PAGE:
African supply chains often export natural resources and overly rely on imported goods and services. The mindset behind the dominance of non-value adding export activities in Africa’s supply chains dates back to the days of colonialism, when the continent was largely exploited for its natural resources such as gold, among other valuable minerals. Though the days of colonialism are long gone, there seems to be a constant desire for African countries to export their natural resources and import value-added versions of these resources at higher costs.
The share of exports from Africa to the rest of the world ranged from 80 percent to 90 percent in 2000–2017. The only other region with a higher export dependence on the rest of the world is Oceania. In addition, intra-African trade, defined as the average of intra-African exports and imports, was around 15.2 percent during the period 2015–2017, while comparative figures for America, Asia, Europe and Oceania were, respectively, 47 percent, 61 percent, 67 percent and 7 percent. This reliance exposes African countries to shocks in global commodity price vulnerabilities and increases the risk of economic instability.
While the overreliance on raw material exports and imports of value-added versions at higher costs is a major concern, African supply chains are also supported by poor infrastructure. The supply chains are bedeviled by a lack of extensive road networks and railway lines to facilitate delivery of goods and services. Rail transport on the continent is below 20 percent of total freight transport volume, and air travel within Africa is one of the most expensive in the world. Ports that support sea transport are largely congested, and delivery lead times are long. It is estimated that close to 600 million Africans lack access to electricity and about 400 million lack access to potable water.
Though the state of supply chains in Africa seems dire, it is not an entirely hopeless situation. There is a glimmer of hope. Since 2008, Africa has grown its intra-regional trade, and it is the only region in the world besides Asia to do so. While this trend is promising, much more must be done to improve African supply chains. It is against this backdrop that AfCTA promises to promote trade among African countries and thereby improve African supply chains considerably.
Figure 1: Graph showing the growth trend of intra-regional trade for Africa and other regions
The promise of the African Continental Free Trade Area (AfCFTA)
AfCFTA is a trade pact that seeks to create the world’s largest free trade area through a single market for goods and services for over 1.3 billion people. The trade pact aims to deepen the economic integration of Africa, which boasts a combined gross domestic product of around $3.4 trillion. It is the world’s largest trade bloc with 54 member states. Of these, 43 have ratified the AfCFTA agreement, including the three largest African economies: Nigeria, South Africa and Egypt.
The AfCFTA Secretariat is located in Ghana. Under the AfCFTA agreement, the states have committed to steadily reducing tariffs by 90 percent over the next five years. Currently, 81 percent of products are traded under preferential terms, with negotiations still ongoing for the remaining 19 percent.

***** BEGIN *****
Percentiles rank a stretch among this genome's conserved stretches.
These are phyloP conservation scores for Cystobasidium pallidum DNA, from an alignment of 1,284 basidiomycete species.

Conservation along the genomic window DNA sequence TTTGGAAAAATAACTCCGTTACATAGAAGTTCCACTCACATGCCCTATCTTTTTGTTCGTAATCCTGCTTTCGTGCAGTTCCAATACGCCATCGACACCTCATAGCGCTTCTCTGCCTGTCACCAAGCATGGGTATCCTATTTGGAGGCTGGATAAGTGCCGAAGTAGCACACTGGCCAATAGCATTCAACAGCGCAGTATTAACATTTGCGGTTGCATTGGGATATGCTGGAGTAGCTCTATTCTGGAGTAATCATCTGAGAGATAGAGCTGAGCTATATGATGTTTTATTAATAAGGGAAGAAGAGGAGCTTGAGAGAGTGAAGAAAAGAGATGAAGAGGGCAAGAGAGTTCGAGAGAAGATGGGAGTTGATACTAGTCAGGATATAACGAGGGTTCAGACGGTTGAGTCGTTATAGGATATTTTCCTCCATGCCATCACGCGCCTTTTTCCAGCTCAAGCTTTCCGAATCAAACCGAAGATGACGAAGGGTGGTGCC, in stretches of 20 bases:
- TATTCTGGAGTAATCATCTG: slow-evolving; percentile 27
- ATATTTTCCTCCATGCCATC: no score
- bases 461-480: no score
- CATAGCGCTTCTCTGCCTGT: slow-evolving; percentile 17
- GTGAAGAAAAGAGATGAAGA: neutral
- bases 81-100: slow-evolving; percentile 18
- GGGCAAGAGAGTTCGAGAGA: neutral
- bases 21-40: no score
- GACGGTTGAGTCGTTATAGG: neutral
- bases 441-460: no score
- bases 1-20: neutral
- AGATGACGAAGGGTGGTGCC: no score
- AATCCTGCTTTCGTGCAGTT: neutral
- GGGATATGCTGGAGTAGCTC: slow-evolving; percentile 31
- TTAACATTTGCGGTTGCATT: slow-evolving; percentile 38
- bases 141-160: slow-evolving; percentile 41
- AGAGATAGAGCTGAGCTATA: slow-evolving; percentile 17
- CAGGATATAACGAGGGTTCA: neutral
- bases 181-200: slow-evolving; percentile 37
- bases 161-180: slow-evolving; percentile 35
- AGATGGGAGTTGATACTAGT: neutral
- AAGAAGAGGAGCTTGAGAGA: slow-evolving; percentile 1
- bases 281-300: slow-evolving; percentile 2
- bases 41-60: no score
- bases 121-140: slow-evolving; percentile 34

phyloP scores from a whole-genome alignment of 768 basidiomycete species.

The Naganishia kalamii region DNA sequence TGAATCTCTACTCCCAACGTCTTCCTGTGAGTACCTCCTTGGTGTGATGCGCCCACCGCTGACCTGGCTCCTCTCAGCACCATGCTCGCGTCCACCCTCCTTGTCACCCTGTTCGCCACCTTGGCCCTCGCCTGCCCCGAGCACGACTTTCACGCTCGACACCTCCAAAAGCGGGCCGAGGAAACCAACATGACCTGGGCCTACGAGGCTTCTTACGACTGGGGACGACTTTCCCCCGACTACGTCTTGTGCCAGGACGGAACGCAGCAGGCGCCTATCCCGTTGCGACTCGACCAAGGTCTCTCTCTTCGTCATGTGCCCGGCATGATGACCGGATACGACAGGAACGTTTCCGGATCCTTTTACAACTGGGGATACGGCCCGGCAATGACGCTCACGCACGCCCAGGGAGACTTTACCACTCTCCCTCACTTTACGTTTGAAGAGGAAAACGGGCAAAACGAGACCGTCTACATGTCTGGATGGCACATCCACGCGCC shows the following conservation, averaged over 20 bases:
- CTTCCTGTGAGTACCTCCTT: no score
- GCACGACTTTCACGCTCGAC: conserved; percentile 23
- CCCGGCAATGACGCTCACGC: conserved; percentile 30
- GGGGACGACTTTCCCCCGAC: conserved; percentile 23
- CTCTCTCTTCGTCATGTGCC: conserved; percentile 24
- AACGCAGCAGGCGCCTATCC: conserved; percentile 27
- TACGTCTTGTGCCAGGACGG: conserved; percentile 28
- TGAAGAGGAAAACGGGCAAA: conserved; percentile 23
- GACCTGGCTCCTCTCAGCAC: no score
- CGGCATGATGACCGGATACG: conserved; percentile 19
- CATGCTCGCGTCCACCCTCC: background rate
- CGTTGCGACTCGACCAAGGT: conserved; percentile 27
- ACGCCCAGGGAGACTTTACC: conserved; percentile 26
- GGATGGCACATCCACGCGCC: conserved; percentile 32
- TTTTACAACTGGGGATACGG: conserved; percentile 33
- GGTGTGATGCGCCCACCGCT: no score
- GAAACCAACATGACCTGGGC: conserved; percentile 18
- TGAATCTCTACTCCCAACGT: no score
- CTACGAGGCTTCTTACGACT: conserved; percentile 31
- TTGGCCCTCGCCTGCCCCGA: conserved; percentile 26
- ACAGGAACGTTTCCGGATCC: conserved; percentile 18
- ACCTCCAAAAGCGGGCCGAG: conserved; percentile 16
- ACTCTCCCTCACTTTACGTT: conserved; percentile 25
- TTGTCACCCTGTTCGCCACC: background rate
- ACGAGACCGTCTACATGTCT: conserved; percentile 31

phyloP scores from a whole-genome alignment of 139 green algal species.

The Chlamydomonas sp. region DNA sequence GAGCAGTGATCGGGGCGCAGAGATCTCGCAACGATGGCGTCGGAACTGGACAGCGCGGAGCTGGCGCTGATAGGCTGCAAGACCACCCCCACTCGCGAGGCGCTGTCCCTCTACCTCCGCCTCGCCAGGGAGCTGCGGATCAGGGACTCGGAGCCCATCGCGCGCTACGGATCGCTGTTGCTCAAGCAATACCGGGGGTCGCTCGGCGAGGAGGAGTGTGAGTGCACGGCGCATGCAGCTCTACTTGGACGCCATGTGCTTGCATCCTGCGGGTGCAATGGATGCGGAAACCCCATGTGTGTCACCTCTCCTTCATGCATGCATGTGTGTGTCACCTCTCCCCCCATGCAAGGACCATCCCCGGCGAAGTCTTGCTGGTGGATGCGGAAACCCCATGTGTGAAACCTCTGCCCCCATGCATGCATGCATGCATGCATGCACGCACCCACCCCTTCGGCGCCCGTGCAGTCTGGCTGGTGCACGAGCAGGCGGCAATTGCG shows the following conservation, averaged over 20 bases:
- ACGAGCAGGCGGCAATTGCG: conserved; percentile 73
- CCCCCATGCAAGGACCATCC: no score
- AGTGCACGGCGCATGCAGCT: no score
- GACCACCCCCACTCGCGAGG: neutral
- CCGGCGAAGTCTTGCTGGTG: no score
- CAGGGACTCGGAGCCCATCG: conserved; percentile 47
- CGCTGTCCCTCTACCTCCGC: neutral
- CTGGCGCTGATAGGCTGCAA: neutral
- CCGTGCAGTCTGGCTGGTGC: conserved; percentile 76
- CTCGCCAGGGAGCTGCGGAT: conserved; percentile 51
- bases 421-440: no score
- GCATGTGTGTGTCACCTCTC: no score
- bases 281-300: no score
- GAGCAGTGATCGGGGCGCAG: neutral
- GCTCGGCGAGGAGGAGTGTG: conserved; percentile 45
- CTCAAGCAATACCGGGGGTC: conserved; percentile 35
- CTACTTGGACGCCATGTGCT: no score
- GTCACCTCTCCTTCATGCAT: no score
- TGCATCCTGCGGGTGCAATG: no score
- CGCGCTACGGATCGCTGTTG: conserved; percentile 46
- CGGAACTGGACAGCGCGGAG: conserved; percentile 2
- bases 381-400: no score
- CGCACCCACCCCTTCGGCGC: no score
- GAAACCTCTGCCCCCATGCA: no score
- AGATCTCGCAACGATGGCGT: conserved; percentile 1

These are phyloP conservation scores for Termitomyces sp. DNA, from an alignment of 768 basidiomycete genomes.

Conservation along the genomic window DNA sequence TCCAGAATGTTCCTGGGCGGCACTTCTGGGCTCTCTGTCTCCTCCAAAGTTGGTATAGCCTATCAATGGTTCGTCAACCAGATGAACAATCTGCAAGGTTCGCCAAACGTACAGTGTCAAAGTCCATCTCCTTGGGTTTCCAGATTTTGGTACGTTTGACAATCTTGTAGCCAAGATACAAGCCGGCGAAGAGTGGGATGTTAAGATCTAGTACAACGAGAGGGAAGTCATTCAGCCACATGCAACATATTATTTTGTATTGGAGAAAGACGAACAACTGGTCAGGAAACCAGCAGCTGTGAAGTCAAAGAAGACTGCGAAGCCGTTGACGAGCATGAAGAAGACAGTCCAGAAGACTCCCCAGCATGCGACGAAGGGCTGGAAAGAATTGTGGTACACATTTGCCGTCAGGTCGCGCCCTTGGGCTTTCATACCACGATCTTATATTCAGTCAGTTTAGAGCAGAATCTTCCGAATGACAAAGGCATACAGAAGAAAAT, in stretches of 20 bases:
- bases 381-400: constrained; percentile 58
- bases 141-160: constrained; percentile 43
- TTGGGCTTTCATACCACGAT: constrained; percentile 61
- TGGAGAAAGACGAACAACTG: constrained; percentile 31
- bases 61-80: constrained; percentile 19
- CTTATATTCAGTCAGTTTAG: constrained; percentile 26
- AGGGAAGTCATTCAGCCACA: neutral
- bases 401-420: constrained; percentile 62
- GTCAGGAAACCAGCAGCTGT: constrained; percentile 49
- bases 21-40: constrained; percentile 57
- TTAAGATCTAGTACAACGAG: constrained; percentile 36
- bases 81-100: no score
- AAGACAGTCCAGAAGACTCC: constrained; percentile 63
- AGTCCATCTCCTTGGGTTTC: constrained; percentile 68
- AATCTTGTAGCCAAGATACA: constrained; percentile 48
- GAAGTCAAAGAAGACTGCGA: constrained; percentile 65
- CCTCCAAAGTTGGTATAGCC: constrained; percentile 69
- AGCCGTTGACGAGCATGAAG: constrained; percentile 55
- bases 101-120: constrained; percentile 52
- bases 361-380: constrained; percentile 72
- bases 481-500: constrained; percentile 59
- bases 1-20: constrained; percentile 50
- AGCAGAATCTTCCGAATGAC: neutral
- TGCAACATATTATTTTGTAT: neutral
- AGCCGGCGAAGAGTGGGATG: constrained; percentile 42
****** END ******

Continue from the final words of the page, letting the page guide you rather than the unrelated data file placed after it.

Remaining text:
Figure 1: Map showing 54 AfCFTA Member States and their Ratification Status
AfCFTA promises to boost intra-African trade and bolster regional supply chains by removing tariffs, progressively liberalizingtrade in services, and addressing other non-tariff barriers. The removal of tariffs under AfCFTA is estimated to boost intra-African business by more than 50 percent by 2040, according to the United Nations Economic Commission for Africa (UNECA). The World Bank anticipates that AfCFTA could boost Africa’s intra-regional exports by 29 percent, or around $560 billion, and lift more than 30 million people out of extreme poverty by 2035. Though AfCFTA promises a lot and has great potential, several challenges must be overcome to ensure maximum benefit for supply chains in Africa.
AfCFTA promises to boost tariff-free and near-seamless intra-regional trade to aid the integration of the entire African continent by removing barriers to trade and movement between countries within the region. However, member countries need to address the attendant challenges, which include: Varying degrees of preparedness of member states: African countries are at different stages of economic, social and developmental growth. Each country requires different investments and capacities to implement the requirements of the agreement and its related protocols and annexes.
Industrialization and infrastructure development: Unlike Great Britain, continental Europe and the United States, which underwent industrial revolutions in the 18th century, industrialization didn’t come to Sub-Saharan Africa until the 1920s. The process gained momentum in the 1960s. Since then, industry has grown and developed in Africa gradually and unequally. Some African countries and regions have advanced far ahead of others.
Weak supply chains: The lack of industrial muscle is one reason why Africa mostly exports raw materials and imports finished goods. As a result, Africa’s supply chains are more global than most but are weak within the continent.
The risks of open borders: Several risks are associated with more open borders in aid of free trade. Among these are the fears of significant tariff revenue losses, the inhibition of manufacturing self-sufficiency and the threat of terrorist attacks from groups such as Boka Harem in Nigeria and Ansar al-Sunna in Mozambique. In 2019, Nigeria closed its borders with Cameroon, Chad, Benin and Niger to curb the smuggling of goods, particularly rice, into the country. Nigerians and commercial partners in neighboring West African countries began pleading with the Nigerian government to reopen the borders to avoid further hardship, especially as the COVID-19 outbreak spread.
A high level of imports indicates a robust domestic demand and a growing economy. However, when the imports are more goods (food items and other consumables) than assets (equipment, parts, machinery), the country loses funds in the exchange. In addition, industries are not building much manufacturing or processing capacity.